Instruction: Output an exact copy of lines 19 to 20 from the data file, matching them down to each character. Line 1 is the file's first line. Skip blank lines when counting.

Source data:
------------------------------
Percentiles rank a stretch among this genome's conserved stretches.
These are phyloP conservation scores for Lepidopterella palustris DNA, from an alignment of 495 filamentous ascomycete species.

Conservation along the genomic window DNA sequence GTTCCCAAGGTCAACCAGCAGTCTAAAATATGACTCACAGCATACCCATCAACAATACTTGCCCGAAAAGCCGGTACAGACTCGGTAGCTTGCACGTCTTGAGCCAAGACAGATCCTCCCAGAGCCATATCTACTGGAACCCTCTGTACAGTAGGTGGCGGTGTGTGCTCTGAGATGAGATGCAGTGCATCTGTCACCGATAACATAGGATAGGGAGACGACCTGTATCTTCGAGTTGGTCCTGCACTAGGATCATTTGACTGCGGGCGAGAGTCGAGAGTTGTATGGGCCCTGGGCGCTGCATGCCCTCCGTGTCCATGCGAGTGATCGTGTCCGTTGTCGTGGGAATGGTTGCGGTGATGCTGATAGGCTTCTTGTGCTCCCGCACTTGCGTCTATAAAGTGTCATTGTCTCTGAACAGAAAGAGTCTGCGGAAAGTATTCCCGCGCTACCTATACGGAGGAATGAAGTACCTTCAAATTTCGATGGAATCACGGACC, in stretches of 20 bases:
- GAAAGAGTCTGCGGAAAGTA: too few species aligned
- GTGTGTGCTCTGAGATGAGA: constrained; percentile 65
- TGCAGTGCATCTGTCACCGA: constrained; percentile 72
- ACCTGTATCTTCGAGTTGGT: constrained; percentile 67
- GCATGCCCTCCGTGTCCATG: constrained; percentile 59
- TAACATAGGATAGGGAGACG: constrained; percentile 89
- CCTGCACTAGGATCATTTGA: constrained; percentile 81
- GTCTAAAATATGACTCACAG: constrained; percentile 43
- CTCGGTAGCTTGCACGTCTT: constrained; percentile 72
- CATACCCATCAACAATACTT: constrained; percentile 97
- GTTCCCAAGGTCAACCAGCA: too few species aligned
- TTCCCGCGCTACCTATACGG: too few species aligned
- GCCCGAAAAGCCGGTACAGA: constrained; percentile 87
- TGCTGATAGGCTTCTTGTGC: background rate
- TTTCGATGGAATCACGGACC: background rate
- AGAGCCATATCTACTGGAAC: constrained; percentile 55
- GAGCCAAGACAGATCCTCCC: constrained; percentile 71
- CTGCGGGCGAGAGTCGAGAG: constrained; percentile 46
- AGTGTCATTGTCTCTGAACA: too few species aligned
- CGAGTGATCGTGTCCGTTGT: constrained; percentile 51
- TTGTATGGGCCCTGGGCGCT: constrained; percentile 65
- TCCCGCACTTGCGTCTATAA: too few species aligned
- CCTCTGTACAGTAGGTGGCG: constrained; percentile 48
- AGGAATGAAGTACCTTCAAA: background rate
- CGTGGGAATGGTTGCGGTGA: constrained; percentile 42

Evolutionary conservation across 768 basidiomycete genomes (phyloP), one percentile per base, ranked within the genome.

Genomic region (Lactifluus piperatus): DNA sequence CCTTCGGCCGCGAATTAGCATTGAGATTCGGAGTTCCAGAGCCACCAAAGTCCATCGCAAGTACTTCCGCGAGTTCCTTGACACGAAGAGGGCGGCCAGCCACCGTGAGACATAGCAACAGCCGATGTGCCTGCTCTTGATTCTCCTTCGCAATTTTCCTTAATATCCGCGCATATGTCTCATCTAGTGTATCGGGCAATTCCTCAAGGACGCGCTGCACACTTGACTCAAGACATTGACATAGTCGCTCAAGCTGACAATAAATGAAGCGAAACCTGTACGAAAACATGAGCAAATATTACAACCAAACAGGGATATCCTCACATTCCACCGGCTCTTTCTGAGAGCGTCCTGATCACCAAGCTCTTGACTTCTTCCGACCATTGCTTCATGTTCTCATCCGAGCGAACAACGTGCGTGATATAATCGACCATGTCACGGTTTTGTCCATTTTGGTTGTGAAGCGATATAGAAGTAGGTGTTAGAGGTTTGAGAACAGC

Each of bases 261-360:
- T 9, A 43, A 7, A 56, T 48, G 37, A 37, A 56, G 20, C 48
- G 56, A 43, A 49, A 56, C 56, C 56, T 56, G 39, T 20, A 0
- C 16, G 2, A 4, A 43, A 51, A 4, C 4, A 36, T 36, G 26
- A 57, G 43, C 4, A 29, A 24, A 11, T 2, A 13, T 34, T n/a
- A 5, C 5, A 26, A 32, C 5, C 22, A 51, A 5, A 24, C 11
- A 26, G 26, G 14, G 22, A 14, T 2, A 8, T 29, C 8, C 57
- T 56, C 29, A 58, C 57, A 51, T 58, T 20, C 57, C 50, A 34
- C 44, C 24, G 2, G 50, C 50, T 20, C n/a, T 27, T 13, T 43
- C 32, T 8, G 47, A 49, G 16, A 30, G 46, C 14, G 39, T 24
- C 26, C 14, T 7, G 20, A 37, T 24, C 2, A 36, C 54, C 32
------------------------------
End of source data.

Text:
- AGAGCCATATCTACTGGAAC: constrained; percentile 55
- GAGCCAAGACAGATCCTCCC: constrained; percentile 71